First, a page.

This has not been done. The drug czar still lacks cabinet status and indeed the position is filled with an interim replacement. Same with DEA, where Obama’s administrator Chuck Rosenberg remains in place. The recent opioid panel chaired by Chris Christie had little involvement with the ONDCP.

5. Rescind and replace the August 2013 memorandum from then-Deputy Attorney General James M. Cole — i.e. the “Cole Memo.” The Department of Justice could do this by reiterating that marijuana cultivation, distribution, and sale are against federal law and that while states may decriminalize possession of marijuana, they may not issue licenses to sell it or commercialize it. Reiterate that the federal government is not locking up people for smoking marijuana, and that state employees are not going to be arrested, but that the Department of Justice fully expects states to not permit commercialized marijuana production and sale.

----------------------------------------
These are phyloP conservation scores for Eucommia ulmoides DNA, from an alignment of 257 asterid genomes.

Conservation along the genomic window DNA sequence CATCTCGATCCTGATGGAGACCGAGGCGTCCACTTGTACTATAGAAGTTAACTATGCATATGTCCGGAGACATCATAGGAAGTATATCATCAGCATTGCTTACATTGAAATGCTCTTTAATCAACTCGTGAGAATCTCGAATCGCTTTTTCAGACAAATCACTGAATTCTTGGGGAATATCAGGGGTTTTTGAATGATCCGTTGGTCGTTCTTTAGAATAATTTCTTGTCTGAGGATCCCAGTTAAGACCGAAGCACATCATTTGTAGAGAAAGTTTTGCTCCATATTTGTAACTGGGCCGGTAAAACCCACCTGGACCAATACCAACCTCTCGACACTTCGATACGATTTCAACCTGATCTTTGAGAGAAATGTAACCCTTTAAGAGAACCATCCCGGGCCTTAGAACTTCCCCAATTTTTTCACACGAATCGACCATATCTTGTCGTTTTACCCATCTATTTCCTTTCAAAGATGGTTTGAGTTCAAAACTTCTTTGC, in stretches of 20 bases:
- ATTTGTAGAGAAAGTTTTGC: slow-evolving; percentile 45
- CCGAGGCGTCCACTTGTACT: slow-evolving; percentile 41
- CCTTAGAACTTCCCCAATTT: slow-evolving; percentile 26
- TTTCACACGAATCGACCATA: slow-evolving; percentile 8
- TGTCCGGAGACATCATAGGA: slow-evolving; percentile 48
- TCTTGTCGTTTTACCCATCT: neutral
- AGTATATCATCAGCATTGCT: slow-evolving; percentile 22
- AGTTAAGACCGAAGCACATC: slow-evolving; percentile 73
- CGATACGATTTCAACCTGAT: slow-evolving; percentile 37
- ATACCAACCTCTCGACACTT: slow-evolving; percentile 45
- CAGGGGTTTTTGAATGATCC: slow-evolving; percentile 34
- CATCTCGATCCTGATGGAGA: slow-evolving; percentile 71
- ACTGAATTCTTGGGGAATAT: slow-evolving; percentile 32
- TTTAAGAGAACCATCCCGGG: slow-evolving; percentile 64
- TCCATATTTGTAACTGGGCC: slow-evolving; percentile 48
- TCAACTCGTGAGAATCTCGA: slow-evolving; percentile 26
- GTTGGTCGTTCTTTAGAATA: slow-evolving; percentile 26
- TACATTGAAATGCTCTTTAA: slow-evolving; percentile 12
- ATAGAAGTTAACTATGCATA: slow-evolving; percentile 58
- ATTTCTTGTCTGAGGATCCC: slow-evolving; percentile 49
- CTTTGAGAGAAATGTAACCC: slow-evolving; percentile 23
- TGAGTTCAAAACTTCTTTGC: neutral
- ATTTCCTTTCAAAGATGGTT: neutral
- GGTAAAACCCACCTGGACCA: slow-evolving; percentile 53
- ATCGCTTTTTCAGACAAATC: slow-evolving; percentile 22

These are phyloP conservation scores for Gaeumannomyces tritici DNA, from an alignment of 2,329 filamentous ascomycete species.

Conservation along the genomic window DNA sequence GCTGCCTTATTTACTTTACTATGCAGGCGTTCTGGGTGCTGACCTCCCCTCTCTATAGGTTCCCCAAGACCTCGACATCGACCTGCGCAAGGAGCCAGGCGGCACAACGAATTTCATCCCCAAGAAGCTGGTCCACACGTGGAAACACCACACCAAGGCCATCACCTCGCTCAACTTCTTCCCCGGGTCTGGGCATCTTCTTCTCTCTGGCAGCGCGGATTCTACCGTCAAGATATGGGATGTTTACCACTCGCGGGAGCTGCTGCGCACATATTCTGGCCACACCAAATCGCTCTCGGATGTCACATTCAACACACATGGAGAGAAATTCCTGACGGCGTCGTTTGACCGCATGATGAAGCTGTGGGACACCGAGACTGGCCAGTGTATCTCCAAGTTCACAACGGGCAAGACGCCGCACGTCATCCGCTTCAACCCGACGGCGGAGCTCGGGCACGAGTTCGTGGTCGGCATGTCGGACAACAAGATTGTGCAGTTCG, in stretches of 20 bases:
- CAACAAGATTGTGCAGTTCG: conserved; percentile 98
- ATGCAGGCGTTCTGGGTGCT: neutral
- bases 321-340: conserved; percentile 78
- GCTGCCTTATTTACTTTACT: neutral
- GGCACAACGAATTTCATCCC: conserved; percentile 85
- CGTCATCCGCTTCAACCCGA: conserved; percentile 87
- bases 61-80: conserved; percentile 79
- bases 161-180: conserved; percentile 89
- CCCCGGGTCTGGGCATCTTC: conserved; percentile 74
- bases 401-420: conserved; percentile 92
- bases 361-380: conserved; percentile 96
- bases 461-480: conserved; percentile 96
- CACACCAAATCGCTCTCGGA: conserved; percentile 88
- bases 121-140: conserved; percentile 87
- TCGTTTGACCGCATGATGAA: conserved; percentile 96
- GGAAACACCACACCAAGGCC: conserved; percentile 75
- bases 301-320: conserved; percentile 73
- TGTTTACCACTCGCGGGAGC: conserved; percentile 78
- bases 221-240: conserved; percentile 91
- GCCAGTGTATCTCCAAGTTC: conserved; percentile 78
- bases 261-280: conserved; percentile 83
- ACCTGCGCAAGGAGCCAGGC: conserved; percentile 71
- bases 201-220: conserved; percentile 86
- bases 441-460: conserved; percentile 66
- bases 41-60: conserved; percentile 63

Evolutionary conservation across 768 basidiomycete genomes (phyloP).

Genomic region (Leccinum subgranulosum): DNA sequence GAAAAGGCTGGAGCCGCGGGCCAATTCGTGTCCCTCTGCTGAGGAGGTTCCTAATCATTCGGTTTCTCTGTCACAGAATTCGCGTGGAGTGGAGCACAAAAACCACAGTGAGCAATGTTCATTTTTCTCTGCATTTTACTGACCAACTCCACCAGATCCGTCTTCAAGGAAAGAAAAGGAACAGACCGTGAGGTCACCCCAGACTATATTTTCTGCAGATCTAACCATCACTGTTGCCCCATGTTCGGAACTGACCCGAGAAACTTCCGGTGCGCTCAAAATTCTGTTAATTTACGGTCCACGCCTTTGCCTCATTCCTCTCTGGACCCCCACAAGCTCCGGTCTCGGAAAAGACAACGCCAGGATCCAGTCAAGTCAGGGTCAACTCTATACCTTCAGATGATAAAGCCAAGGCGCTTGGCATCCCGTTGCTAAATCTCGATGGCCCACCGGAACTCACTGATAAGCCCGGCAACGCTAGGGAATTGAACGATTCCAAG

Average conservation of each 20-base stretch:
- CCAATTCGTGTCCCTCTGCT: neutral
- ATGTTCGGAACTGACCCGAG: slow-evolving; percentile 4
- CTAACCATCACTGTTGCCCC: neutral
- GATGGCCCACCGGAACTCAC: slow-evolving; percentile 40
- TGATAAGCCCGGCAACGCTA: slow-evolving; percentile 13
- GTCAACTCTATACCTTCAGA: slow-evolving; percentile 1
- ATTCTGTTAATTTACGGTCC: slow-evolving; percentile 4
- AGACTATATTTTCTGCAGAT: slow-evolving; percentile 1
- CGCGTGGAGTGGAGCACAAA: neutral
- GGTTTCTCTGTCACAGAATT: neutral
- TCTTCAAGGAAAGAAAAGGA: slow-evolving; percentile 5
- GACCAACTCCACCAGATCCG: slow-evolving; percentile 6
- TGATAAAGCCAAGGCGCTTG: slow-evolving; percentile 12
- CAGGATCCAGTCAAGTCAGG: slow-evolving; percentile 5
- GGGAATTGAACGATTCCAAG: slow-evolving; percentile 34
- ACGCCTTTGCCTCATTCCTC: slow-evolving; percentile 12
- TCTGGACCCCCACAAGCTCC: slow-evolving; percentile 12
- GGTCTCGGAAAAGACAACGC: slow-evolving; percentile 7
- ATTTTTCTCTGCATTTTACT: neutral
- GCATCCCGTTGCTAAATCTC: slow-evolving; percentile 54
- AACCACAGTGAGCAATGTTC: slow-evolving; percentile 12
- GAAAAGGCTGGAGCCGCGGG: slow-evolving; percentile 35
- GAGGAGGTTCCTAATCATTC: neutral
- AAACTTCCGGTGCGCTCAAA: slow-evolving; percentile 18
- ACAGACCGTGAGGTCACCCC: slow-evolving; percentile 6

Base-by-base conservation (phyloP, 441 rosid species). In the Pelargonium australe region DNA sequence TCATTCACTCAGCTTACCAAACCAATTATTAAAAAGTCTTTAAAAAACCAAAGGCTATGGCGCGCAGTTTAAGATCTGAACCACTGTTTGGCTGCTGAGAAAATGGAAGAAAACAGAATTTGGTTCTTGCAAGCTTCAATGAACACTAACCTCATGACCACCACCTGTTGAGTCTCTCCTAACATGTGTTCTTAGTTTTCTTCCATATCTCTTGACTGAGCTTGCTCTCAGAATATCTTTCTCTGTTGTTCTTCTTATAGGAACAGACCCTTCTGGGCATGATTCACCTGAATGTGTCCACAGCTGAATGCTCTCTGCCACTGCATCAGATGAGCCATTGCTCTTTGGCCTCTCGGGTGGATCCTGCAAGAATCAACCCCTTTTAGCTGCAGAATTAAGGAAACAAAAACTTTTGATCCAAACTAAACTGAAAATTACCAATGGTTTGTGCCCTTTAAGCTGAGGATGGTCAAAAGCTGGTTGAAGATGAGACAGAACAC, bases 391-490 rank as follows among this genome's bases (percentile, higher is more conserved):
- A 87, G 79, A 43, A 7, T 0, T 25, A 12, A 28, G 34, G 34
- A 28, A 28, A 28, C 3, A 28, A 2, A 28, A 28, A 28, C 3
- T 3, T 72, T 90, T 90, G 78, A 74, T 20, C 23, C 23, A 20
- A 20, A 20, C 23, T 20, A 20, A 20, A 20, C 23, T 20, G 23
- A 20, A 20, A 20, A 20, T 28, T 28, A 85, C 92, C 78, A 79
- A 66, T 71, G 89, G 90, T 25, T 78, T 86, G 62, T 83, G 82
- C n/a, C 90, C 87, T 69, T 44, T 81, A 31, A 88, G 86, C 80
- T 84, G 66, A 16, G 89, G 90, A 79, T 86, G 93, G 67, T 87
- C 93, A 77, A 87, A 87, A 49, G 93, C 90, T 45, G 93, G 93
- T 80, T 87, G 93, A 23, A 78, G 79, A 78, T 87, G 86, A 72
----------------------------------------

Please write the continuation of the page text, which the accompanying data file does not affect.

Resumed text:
The Cole memo remains intact. But Sessions and his army of federal prosecutors and thousands of assistant prosecutors could commit havoc in all states by seeking out violators of the memo. If legalized states were compelled by the federal government to end their regulation of marijuana, then all the controls over (and taxes gained) from legalization would vanish, leaving an unregulated marijuana marketplace.

6. Select marijuana businesses to prosecute. Find a handful of cases in which large, well-funded marijuana businesses are in violation of both state and federal marijuana laws and prosecute both their management/operators and financiers. A real threat of prosecution will raise the cost of capital in the industry significantly, and seriously impede any operations above the cottage-level. Moreover, selection of unsympathetic defendants in violation of both state and federal law will (1) minimize political pushback, (2) avoid conflict with congressional appropriations provisions, and (3) clearly demonstrate the failure of the Cole Memo.